During Christmas holidays, a college sophomore stumbled into a board game, “Pancho Villa, Dead or Alive.”
He was surprised I had heard of Pancho but not the goofy game. He said everybody was playing it. I doubted that — but filed away his remark as another insensitive putdown, a way of saying I am old and out of touch. That will cost him when the will is read.
The way he explained, between snickers and chuckles, you get to drink a Corona, roll the dice and chase the wily Pancho up, down and around the Sierra Madres while trying not hurt your horses or stumble into some farmer’s marijuana patch.
See here, young man, I said, Pancho Villa is no laughing matter. He was a genuine Mexican hero — or a cold-blooded killer. Either way, he was no joke. After that, the sappy student got an earful, at least half of what I think I know about Pancho.
One hundred and fourteen years ago this summer, sharecropper Doroteo Arango, 16, became the talk of the town of San Juan de Río, in the state of Durango, in the colorful country that was to become the Mexico we mostly enjoy today.
Depending on which historian got it right, ranch owner Agustin Lopez Negrete made a tender, loving pass at Doroteo’s younger sister, persuaded her to elope, or raped her.
Depending on which author you choose to believe, Doroteo took up his trusty or rusty revolver and killed Lopez dead as a rock. Or, maybe he just shot him in the foot. News reporting was a little fuzzy in those days.
Either way, the chief constable, high sheriff, royal mounted police and highway patrol swooped in to arrest young Arango — a week or so after he had packed his lunch and headed for the hills.
Don’t fret if you don’t remember Doroteo but try not miss this part: This was the beginning of a spectacular revolutionary career. Or maybe it was just the first leap of an outlaw. Here’s hoping Mexican authorities didn’t suffer too much emotional trauma over their failure to apprehend the elusive youth. A few years later, General Black Jack Pershing and 10,000 U.S. soldiers endured similar embarrassment.
By now you know we’re talking about the man who became Pancho Villa, infamous Robin Hood bandit, quick on the trigger, a fierce patriot and two-bit hood. Pistols and pesos? Whiskey, women and song? Four out of five. He skipped strong drink.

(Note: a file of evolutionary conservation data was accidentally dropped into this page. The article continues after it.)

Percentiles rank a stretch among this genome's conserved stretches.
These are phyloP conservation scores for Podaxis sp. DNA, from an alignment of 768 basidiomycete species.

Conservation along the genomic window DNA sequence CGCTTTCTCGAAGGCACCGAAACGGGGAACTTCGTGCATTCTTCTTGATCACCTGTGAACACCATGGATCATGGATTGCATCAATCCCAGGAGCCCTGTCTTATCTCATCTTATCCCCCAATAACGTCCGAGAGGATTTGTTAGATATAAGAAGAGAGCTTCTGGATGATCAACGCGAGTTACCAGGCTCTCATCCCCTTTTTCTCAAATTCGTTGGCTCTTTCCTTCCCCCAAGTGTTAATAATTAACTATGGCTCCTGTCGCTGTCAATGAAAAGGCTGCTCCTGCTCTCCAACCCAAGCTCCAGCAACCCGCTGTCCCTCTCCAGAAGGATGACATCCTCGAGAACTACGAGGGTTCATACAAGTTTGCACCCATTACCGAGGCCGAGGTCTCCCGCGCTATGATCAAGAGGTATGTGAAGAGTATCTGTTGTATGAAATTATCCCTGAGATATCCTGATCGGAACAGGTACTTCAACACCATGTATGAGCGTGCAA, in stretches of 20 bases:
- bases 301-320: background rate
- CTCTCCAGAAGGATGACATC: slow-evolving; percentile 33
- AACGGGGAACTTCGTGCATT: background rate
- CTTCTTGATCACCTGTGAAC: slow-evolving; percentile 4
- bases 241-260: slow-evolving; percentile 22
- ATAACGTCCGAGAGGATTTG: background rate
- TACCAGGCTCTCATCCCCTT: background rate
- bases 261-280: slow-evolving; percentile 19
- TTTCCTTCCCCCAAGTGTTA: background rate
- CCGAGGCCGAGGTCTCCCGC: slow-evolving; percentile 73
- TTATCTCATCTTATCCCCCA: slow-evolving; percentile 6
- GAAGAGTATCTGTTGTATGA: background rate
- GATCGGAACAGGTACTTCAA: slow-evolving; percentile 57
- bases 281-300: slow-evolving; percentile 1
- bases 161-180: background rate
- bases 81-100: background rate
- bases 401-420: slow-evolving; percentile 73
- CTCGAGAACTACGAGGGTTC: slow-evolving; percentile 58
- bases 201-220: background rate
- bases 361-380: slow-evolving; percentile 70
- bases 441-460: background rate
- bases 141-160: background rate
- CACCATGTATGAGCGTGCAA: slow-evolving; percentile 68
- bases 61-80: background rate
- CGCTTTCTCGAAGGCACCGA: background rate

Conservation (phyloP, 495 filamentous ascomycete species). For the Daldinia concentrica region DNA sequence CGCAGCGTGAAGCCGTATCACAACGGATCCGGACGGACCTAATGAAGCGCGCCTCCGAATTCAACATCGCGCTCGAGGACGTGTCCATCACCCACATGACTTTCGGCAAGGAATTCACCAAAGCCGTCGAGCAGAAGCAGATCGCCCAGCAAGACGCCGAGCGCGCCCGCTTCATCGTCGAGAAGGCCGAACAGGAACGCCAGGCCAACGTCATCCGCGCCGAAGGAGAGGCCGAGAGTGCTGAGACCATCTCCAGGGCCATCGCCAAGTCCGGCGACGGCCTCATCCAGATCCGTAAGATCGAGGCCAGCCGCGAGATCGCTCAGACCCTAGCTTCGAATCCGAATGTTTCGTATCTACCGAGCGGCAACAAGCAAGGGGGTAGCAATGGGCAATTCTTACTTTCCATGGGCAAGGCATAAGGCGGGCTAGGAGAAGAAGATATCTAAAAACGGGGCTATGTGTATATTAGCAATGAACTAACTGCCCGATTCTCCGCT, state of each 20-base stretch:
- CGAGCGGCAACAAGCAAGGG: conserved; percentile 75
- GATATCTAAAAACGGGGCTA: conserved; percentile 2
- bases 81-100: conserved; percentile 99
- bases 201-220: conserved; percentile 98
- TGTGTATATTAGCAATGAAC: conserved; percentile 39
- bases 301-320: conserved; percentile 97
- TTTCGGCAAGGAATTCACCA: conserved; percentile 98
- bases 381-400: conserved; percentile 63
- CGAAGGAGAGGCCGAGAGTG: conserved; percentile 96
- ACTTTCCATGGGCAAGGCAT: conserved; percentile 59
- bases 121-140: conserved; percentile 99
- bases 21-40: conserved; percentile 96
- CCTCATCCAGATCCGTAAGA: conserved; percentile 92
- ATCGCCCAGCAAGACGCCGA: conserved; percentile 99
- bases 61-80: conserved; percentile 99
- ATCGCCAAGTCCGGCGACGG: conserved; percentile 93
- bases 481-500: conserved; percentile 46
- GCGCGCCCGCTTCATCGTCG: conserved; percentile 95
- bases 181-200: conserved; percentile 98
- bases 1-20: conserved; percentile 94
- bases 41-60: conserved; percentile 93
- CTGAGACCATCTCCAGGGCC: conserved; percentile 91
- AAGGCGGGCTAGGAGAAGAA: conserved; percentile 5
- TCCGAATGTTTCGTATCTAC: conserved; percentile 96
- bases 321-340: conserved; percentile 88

Doroteo had to eat while hiding out in the mountains. He linked up with cattle rustlers led by Francisco “Pancho” Villa and got his fair share with each theft and sale. Alas, there are occasional misfortunes in life outside the law. Francisco was killed in a shootout.
No time for flowers. Doroteo seized the moment and assumed command. He took the fallen leader’s horse, gun and name. What happened after that is indeed the stuff of legends. Pancho and Associates stole and sold more cows, raided and plundered rich haciendas and even robbed a train. Every month he sent a stipend to his mother. He killed some big landowners so widows and orphans of his fallen followers could have little plots of their own. He provided a bag of stolen pesos so an old man could open a tailoring shop. A less fortunate man, who had fallen from favor, was allowed to dig his own grave.
No big deal, you say. Sometimes Pancho started with grandfathers and eliminated entire families. Could this be fact or is it fiction? Doesn’t really matter. Pancho Villa is one twisted tale from wild, wild times in Mexico.
Generations of Chihuahua peasant frustration erupted in 1910 and the revolution was born. Pancho was invited in. With crafty recruiting, he expanded his band of bandits into a fighting force of 28 killers on horseback. Tough team.
Pancho was first to beat back government soldiers. Poor people said “Wow!” His army grew to 500. His fame zoomed. By 1913, Villa had 3,000 troops, the infamous north division, often striking at night, fighting for freedom. Now and then he called timeout to steal a few more cows for food and funds.